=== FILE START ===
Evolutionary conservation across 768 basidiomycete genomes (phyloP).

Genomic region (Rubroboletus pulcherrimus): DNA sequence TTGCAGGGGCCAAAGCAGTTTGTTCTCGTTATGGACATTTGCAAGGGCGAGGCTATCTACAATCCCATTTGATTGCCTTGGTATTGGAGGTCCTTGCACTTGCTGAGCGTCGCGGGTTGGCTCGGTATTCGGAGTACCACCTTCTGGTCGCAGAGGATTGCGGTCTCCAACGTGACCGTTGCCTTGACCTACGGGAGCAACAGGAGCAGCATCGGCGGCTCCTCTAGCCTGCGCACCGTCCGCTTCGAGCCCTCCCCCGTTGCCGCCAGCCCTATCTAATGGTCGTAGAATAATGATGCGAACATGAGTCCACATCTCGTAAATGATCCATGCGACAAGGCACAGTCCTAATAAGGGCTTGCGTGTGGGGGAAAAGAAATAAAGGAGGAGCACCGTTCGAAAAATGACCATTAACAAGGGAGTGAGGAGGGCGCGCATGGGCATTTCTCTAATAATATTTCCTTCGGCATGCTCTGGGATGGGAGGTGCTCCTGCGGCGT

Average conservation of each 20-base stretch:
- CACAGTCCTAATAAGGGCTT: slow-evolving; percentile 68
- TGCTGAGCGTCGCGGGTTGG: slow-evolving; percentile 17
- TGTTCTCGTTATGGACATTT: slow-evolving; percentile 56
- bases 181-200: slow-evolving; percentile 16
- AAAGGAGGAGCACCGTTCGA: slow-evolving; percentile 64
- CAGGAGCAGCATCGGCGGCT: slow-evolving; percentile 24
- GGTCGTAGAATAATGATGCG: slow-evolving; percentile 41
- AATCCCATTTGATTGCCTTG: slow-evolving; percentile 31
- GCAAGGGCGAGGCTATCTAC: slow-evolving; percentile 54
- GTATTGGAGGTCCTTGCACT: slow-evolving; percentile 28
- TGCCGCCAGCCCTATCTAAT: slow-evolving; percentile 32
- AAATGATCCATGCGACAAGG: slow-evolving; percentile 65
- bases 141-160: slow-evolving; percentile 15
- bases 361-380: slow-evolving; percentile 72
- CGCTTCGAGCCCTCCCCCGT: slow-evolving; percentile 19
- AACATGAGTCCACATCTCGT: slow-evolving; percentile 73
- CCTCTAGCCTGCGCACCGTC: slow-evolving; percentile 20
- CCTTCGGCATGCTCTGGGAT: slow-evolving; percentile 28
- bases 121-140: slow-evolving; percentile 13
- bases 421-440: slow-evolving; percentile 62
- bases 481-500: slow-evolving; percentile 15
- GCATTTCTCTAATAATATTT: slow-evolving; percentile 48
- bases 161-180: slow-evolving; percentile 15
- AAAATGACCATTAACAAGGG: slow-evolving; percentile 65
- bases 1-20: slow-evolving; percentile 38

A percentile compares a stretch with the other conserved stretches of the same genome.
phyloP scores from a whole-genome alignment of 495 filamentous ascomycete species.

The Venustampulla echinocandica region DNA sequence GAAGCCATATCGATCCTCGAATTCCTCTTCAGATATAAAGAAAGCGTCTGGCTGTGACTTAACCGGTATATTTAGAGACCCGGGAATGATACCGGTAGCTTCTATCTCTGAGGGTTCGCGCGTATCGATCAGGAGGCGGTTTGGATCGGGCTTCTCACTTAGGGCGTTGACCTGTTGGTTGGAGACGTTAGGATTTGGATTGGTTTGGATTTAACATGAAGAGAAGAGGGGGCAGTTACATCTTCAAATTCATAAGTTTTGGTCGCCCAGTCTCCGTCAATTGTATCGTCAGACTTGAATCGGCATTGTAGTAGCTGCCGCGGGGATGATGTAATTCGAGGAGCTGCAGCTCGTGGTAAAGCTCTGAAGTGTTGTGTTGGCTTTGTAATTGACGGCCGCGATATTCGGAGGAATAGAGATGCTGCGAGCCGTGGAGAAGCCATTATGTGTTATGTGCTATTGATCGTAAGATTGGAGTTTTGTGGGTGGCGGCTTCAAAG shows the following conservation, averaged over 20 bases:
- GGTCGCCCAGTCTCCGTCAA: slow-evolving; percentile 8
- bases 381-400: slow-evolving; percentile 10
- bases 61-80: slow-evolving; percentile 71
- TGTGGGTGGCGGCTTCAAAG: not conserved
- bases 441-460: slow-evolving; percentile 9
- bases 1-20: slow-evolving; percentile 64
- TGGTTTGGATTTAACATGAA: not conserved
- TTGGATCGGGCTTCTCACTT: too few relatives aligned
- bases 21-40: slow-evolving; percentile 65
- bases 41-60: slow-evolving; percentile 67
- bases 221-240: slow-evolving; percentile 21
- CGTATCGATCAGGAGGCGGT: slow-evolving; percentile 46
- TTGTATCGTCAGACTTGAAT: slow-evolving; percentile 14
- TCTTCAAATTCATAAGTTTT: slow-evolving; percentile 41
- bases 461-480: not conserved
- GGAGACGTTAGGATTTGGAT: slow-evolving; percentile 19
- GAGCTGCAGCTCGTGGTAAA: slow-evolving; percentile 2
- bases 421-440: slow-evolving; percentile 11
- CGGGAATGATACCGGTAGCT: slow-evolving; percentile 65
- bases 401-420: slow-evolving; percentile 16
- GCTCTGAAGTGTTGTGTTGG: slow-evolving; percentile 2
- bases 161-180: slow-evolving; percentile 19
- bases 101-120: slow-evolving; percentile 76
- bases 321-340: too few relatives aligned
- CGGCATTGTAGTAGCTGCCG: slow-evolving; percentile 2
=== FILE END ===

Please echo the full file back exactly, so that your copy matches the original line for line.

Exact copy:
Evolutionary conservation across 768 basidiomycete genomes (phyloP).

Genomic region (Rubroboletus pulcherrimus): DNA sequence TTGCAGGGGCCAAAGCAGTTTGTTCTCGTTATGGACATTTGCAAGGGCGAGGCTATCTACAATCCCATTTGATTGCCTTGGTATTGGAGGTCCTTGCACTTGCTGAGCGTCGCGGGTTGGCTCGGTATTCGGAGTACCACCTTCTGGTCGCAGAGGATTGCGGTCTCCAACGTGACCGTTGCCTTGACCTACGGGAGCAACAGGAGCAGCATCGGCGGCTCCTCTAGCCTGCGCACCGTCCGCTTCGAGCCCTCCCCCGTTGCCGCCAGCCCTATCTAATGGTCGTAGAATAATGATGCGAACATGAGTCCACATCTCGTAAATGATCCATGCGACAAGGCACAGTCCTAATAAGGGCTTGCGTGTGGGGGAAAAGAAATAAAGGAGGAGCACCGTTCGAAAAATGACCATTAACAAGGGAGTGAGGAGGGCGCGCATGGGCATTTCTCTAATAATATTTCCTTCGGCATGCTCTGGGATGGGAGGTGCTCCTGCGGCGT

Average conservation of each 20-base stretch:
- CACAGTCCTAATAAGGGCTT: slow-evolving; percentile 68
- TGCTGAGCGTCGCGGGTTGG: slow-evolving; percentile 17
- TGTTCTCGTTATGGACATTT: slow-evolving; percentile 56
- bases 181-200: slow-evolving; percentile 16
- AAAGGAGGAGCACCGTTCGA: slow-evolving; percentile 64
- CAGGAGCAGCATCGGCGGCT: slow-evolving; percentile 24
- GGTCGTAGAATAATGATGCG: slow-evolving; percentile 41
- AATCCCATTTGATTGCCTTG: slow-evolving; percentile 31
- GCAAGGGCGAGGCTATCTAC: slow-evolving; percentile 54
- GTATTGGAGGTCCTTGCACT: slow-evolving; percentile 28
- TGCCGCCAGCCCTATCTAAT: slow-evolving; percentile 32
- AAATGATCCATGCGACAAGG: slow-evolving; percentile 65
- bases 141-160: slow-evolving; percentile 15
- bases 361-380: slow-evolving; percentile 72
- CGCTTCGAGCCCTCCCCCGT: slow-evolving; percentile 19
- AACATGAGTCCACATCTCGT: slow-evolving; percentile 73
- CCTCTAGCCTGCGCACCGTC: slow-evolving; percentile 20
- CCTTCGGCATGCTCTGGGAT: slow-evolving; percentile 28
- bases 121-140: slow-evolving; percentile 13
- bases 421-440: slow-evolving; percentile 62
- bases 481-500: slow-evolving; percentile 15
- GCATTTCTCTAATAATATTT: slow-evolving; percentile 48
- bases 161-180: slow-evolving; percentile 15
- AAAATGACCATTAACAAGGG: slow-evolving; percentile 65
- bases 1-20: slow-evolving; percentile 38

A percentile compares a stretch with the other conserved stretches of the same genome.
phyloP scores from a whole-genome alignment of 495 filamentous ascomycete species.

The Venustampulla echinocandica region DNA sequence GAAGCCATATCGATCCTCGAATTCCTCTTCAGATATAAAGAAAGCGTCTGGCTGTGACTTAACCGGTATATTTAGAGACCCGGGAATGATACCGGTAGCTTCTATCTCTGAGGGTTCGCGCGTATCGATCAGGAGGCGGTTTGGATCGGGCTTCTCACTTAGGGCGTTGACCTGTTGGTTGGAGACGTTAGGATTTGGATTGGTTTGGATTTAACATGAAGAGAAGAGGGGGCAGTTACATCTTCAAATTCATAAGTTTTGGTCGCCCAGTCTCCGTCAATTGTATCGTCAGACTTGAATCGGCATTGTAGTAGCTGCCGCGGGGATGATGTAATTCGAGGAGCTGCAGCTCGTGGTAAAGCTCTGAAGTGTTGTGTTGGCTTTGTAATTGACGGCCGCGATATTCGGAGGAATAGAGATGCTGCGAGCCGTGGAGAAGCCATTATGTGTTATGTGCTATTGATCGTAAGATTGGAGTTTTGTGGGTGGCGGCTTCAAAG shows the following conservation, averaged over 20 bases:
- GGTCGCCCAGTCTCCGTCAA: slow-evolving; percentile 8
- bases 381-400: slow-evolving; percentile 10
- bases 61-80: slow-evolving; percentile 71
- TGTGGGTGGCGGCTTCAAAG: not conserved
- bases 441-460: slow-evolving; percentile 9
- bases 1-20: slow-evolving; percentile 64
- TGGTTTGGATTTAACATGAA: not conserved
- TTGGATCGGGCTTCTCACTT: too few relatives aligned
- bases 21-40: slow-evolving; percentile 65
- bases 41-60: slow-evolving; percentile 67
- bases 221-240: slow-evolving; percentile 21
- CGTATCGATCAGGAGGCGGT: slow-evolving; percentile 46
- TTGTATCGTCAGACTTGAAT: slow-evolving; percentile 14
- TCTTCAAATTCATAAGTTTT: slow-evolving; percentile 41
- bases 461-480: not conserved
- GGAGACGTTAGGATTTGGAT: slow-evolving; percentile 19
- GAGCTGCAGCTCGTGGTAAA: slow-evolving; percentile 2
- bases 421-440: slow-evolving; percentile 11
- CGGGAATGATACCGGTAGCT: slow-evolving; percentile 65
- bases 401-420: slow-evolving; percentile 16
- GCTCTGAAGTGTTGTGTTGG: slow-evolving; percentile 2
- bases 161-180: slow-evolving; percentile 19
- bases 101-120: slow-evolving; percentile 76
- bases 321-340: too few relatives aligned
- CGGCATTGTAGTAGCTGCCG: slow-evolving; percentile 2